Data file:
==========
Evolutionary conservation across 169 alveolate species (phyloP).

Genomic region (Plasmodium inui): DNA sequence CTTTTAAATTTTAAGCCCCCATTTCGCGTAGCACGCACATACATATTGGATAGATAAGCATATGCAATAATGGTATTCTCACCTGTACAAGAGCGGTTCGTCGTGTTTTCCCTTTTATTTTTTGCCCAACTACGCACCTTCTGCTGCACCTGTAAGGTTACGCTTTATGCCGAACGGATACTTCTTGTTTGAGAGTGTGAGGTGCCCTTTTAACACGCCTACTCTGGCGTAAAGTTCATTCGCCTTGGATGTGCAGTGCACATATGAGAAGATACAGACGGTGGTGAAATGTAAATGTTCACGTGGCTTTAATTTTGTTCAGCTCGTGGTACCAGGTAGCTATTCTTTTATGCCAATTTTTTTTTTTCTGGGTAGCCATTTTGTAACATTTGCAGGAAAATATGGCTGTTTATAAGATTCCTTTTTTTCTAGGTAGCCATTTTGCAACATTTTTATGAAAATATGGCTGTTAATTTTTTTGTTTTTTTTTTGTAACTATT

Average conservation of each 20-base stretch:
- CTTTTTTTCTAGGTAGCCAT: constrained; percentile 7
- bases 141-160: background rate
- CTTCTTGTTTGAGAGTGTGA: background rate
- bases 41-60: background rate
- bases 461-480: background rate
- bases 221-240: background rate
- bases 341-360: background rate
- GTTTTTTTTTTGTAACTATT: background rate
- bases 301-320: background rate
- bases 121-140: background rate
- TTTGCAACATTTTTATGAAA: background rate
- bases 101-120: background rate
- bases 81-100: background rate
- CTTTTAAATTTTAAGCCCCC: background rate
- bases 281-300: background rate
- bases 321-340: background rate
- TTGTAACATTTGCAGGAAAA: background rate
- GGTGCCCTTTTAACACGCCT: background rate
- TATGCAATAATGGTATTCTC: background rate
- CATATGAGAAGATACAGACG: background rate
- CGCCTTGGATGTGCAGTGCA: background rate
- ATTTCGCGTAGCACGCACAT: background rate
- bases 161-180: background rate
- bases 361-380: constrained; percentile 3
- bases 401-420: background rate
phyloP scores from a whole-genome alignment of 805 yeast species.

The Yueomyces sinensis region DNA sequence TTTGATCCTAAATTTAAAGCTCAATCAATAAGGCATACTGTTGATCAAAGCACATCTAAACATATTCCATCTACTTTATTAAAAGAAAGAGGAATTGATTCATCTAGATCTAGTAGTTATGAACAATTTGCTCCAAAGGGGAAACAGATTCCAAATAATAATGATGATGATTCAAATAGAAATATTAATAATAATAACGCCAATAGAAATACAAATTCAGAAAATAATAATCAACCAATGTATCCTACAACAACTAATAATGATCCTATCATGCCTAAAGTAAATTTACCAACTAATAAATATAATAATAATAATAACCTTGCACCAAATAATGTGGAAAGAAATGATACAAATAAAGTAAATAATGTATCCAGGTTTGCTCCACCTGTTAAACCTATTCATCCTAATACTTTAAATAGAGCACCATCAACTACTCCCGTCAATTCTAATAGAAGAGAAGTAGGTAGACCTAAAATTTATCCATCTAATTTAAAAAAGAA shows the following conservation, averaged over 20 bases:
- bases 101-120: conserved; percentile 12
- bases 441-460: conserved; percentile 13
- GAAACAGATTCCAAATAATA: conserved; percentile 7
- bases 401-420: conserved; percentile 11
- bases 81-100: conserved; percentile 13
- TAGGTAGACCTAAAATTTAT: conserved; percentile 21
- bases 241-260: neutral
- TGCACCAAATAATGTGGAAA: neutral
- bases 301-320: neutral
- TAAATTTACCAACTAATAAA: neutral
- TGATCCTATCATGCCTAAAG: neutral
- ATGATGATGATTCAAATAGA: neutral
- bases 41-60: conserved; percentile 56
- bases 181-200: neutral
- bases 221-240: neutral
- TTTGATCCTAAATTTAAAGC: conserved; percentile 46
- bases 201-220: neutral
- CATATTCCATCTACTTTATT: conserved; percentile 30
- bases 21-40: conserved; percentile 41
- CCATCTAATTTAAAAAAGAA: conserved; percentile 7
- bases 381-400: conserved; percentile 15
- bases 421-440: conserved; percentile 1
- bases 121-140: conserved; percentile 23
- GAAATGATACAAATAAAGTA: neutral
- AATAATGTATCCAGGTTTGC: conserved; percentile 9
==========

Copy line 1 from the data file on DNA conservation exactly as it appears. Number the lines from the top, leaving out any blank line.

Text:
Evolutionary conservation across 169 alveolate species (phyloP).